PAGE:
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Baths & Beaches & Saunas   previous
 
The Changing Scene of the Budapest Thermals
[Note: Parts of the info in this article are no longer uptodate. Please check the listings for the bath houses and comments written by visitors at our page Baths & Beaches & Saunas].

Ryan James (February 2005)

Originally, Rick Rodgers wrote the first article on the Budapest thermals in March of 2001, which appeared on this website. Since cities are ever-changing, the article needed updating by 2003, which I did; however, now there are some major changes that now need to be addressed. The focus is mainly on the two baths, which will be of particular interest to the gay tourist.

"Historically, Budapest sits over one of the world's largest hot mineral springs supplies. The Turkish ruler, Arslan, built the first bath in 1565. The hygiene of the conquered was a concern, so these were originally built for hygienic bathing. These evolved into mini health centers where Hungarians go for physical therapy, medical treatments, massage, and other medical services. Some of these services such as massage are available to the tourist also. If you have ever been to the Turkish baths in Turkey, you will be surprised at the differences. Hungarian baths are much more accommodating to socialization, while relaxing in pools of water and not slabs of marble." (Rick Rodgers)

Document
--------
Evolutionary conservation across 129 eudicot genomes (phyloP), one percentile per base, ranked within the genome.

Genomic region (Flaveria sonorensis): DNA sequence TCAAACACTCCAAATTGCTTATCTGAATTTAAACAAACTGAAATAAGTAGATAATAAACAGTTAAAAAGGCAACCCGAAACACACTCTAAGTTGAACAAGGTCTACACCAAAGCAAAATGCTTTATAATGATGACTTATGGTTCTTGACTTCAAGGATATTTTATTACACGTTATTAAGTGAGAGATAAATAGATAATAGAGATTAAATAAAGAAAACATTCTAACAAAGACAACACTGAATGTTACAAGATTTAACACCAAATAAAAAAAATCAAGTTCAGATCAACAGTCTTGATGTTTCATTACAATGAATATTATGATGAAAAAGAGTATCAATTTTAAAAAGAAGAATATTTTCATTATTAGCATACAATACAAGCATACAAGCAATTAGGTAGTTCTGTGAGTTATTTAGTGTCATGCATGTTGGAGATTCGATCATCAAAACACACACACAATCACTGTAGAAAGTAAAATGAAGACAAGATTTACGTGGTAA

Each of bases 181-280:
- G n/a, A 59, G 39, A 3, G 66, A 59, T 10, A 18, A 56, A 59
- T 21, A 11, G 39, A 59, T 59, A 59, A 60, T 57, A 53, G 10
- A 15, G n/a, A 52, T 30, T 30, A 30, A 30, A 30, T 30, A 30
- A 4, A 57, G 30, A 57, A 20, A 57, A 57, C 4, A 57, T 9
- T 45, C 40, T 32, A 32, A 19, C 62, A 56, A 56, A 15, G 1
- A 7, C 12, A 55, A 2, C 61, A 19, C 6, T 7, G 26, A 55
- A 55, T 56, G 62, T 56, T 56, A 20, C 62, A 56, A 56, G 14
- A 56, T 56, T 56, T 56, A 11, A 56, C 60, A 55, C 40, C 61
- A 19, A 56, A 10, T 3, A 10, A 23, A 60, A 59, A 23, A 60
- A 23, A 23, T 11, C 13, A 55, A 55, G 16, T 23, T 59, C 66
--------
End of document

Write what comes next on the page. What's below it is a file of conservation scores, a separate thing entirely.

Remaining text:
Hungary has a wide variety of thermal baths. The country has applied for EU funds to remodel many of the still State-owned thermals to make Hungary, the "Thermal Capitol of the World". The most famous thermals are in Budapest where they range from luxurious to old and orginal. To read more about all of the thermals in Budapest, this web site is sponsored by the "Fővárosi Fürdőigazgatóság" (Metropolitan Bath Directorate). spasbudapest.com Here you will find updated information on hours and fees for thermals that are not focused on in this article.